I am always challenged by doing this in my photographs. Sometimes when I succeed, it makes me smile and makes me think of Levitt’s work.
Another essential element that I would like to underline is the humor she brought in her photos. She sometimes humorously presented day-to-day facts. Funny situations and encounters bring additional flavor to her work, and I like that a lot. I am not sure I succeeded in getting that into my photos, but I appreciate it when seeing other photographers’ work. I like a fine sense of humor, and she had it.
Her black and white work done during the ‘30s and ‘40s is superb. The way she captures the kids playing in the street and the daily life hasn’t only inspired me but also generations of photographers after her, even today. I think that her work will never stop to amaze. But the thing is that Helen Levitt was also famous for her color photography. She was a pioneer, so one more reason to look up to her. I am impressed by her use of saturated colors in her work because usually, I would think that sometimes too many colors in the same photo could look crowded and meaningless. But it doesn’t look like that in her photos. Nothing of the kind, the color fits just like a glove in all her shots. Being inspired by her colour work made me more courageous when using color in my own frames. I also dig how she coordinates colors in some of her pictures; I find that hard to achieve and thus even more impressive.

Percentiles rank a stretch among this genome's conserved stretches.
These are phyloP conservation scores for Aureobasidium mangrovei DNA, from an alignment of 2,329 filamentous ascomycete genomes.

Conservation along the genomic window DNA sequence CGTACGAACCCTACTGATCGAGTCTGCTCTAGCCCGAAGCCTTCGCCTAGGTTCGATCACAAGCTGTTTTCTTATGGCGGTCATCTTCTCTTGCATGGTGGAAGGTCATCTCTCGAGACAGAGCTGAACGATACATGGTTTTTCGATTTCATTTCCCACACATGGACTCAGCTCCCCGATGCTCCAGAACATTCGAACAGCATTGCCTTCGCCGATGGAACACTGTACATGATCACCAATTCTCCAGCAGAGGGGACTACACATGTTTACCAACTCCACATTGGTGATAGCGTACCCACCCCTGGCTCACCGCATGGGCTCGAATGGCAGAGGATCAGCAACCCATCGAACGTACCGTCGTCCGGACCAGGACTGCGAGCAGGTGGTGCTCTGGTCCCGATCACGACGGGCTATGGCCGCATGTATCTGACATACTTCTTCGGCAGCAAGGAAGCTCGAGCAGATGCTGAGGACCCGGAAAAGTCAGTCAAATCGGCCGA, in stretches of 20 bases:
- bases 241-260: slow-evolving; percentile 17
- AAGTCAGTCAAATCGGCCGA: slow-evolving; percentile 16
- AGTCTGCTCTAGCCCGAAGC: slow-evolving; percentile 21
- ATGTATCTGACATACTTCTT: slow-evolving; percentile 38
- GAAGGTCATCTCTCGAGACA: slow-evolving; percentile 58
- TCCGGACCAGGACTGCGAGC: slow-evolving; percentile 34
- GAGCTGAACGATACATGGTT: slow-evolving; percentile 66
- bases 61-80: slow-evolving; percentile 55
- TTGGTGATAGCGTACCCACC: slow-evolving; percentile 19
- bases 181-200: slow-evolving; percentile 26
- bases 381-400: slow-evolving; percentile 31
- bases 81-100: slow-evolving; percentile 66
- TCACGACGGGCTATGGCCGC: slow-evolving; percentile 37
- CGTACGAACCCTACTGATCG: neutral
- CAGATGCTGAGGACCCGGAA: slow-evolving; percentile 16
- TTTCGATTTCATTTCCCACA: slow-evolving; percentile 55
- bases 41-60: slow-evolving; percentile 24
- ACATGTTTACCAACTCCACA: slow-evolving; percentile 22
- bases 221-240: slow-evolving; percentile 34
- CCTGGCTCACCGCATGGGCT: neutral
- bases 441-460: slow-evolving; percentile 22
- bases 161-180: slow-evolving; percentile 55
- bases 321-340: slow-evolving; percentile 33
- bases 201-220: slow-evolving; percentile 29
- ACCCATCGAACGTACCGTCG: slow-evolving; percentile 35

In conclusion, I find Helen Levitt’s work to be very inspiring and educational. She is one of my most favorite women photographers, and revisiting her work never bores me. I always find something new and exciting about her, something I didn’t observe till that moment. And I think this is one thing that makes an artist so valuable; she never ceases to amaze us. I love her black and white photos and her choice of subjects, and I am drawn and fascinated by her colored work as well. I love the grace and innocence of her children’s photos and the photos presenting humorous situations.
I am impressed that even though she never was a documentarist or journalist, she has such a substantial body of work, and this gives me the courage to follow a similar path as hers.